Beehive Farmacy is a medical cannabis pharmacy licensed by the state of Utah. It operates locations in both Salt Lake City and Brigham City. If you were to visit either location as a brand-new patient looking to buy your first round of medical cannabis, you would see products from a variety of brands. Cookies is one of those brands. Would the brand name entice you?

If so, you are not alone. The people behind the Cookies brand knew exactly what they were doing when they chose the name. The word ‘cookies’ promotes positive feelings. It evokes happy memories of days gone by. It reminds people of a delicious food they have no problem consuming. But so what?

Brand names exist for marketing purposes. They mean very little in terms of the medicinal effect a patient would experience with a particular product. So instead of focusing on brand names, Beehive Farmacy recommends focusing on two priorities.

Priority #1: THC Dosage

Although there are exceptions to the rule, most people who use medical cannabis are after the THC. They rely on it to relieve their chronic pain, help alleviate some of the symptoms of PTSD, or carry them through while they undergo cancer treatment. Medical cannabis is utilized like any other medication purchased over the counter or with a prescription.

That being the case, dosage should be the number one consideration. Dosage accounts for the amount of THC being consumed in a single setting. Medical cannabis patients need to know what their dosage is so that they can report back to their doctors or pharmacists in hopes of fine-tuning how much to take and when.

A product’s brand name has nothing to do with the amount of THC it contains. A brand name says nothing about product potency or its effectiveness as a medicine. A brand name is designed only to attract potential customers and help them remember that product moving forward.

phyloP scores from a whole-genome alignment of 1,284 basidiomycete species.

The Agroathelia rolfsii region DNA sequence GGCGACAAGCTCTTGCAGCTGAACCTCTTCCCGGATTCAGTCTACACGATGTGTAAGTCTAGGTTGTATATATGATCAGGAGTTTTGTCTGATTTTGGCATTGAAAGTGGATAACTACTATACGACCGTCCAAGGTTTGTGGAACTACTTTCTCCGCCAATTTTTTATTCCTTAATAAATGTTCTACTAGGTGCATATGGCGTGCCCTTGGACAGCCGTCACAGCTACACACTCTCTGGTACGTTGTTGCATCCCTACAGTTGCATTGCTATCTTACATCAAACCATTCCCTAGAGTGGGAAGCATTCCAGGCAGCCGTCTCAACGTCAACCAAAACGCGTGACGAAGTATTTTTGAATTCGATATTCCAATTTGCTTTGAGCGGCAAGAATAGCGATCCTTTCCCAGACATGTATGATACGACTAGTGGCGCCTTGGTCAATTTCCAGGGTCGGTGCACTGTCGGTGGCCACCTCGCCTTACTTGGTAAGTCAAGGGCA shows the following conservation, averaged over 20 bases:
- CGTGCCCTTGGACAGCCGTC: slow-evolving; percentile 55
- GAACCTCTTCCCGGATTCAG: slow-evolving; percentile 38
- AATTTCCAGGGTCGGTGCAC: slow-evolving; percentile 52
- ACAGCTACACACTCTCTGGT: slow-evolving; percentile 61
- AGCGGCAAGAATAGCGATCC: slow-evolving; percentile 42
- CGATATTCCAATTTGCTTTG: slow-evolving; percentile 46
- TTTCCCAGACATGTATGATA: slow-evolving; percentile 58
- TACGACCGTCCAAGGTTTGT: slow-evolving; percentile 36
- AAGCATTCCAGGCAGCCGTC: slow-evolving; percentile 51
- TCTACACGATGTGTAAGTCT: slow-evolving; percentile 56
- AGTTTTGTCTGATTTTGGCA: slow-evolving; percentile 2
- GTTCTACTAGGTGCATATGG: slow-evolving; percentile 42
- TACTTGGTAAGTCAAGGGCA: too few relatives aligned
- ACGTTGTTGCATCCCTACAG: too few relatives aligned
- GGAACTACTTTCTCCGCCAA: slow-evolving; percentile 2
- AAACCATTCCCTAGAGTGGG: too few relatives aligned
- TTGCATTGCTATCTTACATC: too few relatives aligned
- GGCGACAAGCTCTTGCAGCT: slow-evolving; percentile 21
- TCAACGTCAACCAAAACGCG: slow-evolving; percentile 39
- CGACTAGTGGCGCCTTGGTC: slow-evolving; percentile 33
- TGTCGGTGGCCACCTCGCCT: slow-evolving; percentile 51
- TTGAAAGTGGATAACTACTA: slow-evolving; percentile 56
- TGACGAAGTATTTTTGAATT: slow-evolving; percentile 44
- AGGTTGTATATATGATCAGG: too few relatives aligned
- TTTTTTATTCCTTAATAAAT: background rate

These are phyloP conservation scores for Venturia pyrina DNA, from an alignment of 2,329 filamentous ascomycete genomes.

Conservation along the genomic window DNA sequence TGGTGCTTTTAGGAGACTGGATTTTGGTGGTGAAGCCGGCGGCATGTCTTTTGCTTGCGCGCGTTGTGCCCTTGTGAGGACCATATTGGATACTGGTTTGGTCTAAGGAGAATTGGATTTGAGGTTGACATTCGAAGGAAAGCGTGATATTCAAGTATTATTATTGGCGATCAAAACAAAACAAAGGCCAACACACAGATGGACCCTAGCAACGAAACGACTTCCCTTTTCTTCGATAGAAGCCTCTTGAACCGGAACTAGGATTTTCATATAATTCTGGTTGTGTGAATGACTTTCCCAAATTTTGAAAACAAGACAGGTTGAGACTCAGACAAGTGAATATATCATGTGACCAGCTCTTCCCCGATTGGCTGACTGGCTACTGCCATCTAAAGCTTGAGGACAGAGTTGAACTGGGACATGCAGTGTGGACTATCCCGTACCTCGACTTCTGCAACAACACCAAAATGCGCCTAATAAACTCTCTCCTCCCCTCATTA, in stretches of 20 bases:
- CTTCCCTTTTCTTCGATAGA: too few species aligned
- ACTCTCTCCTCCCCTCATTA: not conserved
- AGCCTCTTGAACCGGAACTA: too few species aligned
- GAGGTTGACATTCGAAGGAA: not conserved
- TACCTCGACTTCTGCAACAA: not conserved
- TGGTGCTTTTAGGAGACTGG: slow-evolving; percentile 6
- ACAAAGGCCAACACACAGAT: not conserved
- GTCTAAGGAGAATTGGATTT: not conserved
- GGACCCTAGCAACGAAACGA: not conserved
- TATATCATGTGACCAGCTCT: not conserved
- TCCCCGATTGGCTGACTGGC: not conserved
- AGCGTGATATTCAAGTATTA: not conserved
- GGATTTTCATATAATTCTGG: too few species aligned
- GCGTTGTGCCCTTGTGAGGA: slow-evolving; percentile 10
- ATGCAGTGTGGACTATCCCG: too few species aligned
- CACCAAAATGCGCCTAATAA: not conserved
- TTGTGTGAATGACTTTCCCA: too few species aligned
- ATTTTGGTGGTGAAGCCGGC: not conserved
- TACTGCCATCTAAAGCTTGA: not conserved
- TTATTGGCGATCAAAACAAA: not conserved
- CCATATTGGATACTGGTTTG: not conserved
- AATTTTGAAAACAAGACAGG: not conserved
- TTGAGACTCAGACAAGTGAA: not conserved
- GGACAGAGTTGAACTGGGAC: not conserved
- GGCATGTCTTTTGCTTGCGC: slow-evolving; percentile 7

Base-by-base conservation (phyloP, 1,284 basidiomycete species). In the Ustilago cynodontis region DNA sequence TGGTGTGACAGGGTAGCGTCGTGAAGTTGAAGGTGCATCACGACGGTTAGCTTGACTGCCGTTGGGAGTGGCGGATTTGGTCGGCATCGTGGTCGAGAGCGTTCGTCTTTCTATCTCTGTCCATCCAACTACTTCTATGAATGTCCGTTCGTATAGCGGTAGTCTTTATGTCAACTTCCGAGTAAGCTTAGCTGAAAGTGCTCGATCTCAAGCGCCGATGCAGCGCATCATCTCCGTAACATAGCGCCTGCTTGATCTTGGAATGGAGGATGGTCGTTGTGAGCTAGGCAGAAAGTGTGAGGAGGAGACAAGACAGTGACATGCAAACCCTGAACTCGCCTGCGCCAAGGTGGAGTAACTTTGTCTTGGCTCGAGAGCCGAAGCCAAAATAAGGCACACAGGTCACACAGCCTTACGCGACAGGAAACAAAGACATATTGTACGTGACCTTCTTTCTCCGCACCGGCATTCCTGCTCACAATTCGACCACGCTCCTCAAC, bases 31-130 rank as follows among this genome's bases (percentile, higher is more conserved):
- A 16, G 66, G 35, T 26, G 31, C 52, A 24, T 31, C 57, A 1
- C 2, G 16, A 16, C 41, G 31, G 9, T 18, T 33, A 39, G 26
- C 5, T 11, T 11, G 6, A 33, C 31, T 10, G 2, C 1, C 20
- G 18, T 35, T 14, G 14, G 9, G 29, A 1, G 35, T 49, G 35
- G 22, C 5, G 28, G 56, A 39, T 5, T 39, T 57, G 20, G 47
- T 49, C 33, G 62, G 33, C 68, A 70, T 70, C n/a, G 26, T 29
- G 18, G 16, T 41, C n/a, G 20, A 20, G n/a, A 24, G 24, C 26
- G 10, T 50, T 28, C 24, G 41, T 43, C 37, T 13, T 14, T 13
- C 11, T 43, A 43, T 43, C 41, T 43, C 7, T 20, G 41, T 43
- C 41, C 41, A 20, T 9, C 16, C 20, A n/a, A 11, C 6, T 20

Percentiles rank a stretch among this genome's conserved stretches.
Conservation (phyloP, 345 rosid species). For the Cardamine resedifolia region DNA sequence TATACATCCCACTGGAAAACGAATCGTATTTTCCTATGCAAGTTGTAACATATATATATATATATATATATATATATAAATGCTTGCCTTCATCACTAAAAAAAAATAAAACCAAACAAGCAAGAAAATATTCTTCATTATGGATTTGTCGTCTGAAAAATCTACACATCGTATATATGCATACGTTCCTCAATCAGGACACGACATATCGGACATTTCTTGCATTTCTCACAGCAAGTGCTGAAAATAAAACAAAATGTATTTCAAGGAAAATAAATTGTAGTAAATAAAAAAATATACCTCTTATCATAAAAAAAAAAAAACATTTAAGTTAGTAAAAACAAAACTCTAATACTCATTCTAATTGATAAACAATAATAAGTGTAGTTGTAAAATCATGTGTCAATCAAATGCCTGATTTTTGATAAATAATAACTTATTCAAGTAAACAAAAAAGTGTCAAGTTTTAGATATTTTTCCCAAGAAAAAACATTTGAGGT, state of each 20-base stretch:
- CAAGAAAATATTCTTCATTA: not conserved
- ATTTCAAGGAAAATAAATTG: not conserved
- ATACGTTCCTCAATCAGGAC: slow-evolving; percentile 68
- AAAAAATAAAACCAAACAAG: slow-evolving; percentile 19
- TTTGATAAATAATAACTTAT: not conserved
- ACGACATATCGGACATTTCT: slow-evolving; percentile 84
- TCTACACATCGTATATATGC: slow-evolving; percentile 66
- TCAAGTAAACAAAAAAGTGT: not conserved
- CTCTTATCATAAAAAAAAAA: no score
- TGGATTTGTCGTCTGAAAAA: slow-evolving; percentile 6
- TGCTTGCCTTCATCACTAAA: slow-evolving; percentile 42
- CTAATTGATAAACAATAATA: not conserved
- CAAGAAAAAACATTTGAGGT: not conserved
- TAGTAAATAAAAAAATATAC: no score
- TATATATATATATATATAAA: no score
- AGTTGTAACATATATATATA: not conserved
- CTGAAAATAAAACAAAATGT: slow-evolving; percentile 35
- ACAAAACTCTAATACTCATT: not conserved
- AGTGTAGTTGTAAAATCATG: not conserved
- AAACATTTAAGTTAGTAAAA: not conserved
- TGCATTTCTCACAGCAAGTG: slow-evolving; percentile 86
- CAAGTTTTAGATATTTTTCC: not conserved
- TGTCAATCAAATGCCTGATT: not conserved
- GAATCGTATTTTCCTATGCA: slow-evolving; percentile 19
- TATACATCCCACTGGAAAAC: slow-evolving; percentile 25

Priority #2: Delivery Method

Hand-in-hand with dosage is the delivery method. In Utah, medical cannabis patients are not allowed to smoke plant material. However, they are allowed to use vape pens and liquids infused with THC. They can also use devices that dry heat cannabis flower to create an aerosolized THC vapor. Other delivery methods include:

  • THC concentrates (tinctures).
  • THC infused edibles, like gummies.
  • THC tablets and capsules.
  • Topical and transdermal THC products.

Why does this matter to medical cannabis patients? Because delivery methods impact the experience a patient has. Vaping, dry heating, and tinctures deliver THC to the bloodstream very quickly. A user enjoys immediate effects that do not last as long as other delivery methods.

Conversely, it could take an hour or two before a medical cannabis patient begins feeling the effects of consuming a THC edible. But once the effects kick in, they last considerably longer.

A Favorite Brand Is Okay

None of this is to say that a medical cannabis user cannot have a favorite brand. Preferred brands are okay as long as the patient is experiencing the intended relief medical cannabis is supposed to offer. But if a patient has chosen a particular brand just because they like the name, there is a problem. There may be another brand with a dosage and delivery method that offers more relief.

Beehive Farmacy says patients should consult with their local pharmacists to figure out the best dosage and delivery method. From there, pharmacy technicians can recommend the most appropriate brands. Ideally, that is the way this should work in a medical cannabis environment. Remember that medical cannabis is supposed to be a medicine.